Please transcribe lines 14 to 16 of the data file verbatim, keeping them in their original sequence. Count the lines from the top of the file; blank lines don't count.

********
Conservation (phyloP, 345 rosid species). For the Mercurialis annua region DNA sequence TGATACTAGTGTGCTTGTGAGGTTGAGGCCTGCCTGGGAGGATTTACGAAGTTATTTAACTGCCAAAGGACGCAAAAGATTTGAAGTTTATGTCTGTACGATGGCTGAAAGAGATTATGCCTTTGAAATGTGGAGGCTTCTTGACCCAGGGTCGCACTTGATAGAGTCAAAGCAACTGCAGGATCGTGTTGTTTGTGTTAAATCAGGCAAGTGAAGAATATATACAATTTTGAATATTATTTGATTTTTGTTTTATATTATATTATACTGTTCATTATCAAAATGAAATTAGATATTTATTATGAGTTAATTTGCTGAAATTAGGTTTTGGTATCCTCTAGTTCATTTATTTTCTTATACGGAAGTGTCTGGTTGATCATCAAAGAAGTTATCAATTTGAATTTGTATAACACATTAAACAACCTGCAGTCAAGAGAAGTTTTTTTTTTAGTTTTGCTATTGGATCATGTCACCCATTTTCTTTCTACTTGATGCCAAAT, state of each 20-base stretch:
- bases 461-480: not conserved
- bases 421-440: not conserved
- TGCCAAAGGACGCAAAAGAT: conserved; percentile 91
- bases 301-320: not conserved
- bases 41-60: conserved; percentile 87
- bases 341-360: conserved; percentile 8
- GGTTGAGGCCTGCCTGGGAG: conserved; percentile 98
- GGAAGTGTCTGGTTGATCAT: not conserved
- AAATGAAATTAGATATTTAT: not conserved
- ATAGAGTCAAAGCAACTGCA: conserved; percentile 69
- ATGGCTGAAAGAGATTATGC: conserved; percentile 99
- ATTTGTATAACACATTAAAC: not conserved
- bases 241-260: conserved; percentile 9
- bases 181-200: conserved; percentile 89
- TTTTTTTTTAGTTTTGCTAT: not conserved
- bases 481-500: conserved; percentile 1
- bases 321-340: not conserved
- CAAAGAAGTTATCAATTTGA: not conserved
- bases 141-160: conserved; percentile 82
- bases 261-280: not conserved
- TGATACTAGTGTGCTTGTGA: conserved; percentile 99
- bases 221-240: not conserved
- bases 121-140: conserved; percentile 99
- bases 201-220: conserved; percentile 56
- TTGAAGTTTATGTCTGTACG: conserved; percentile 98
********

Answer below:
- bases 241-260: conserved; percentile 9
- bases 181-200: conserved; percentile 89
- TTTTTTTTTAGTTTTGCTAT: not conserved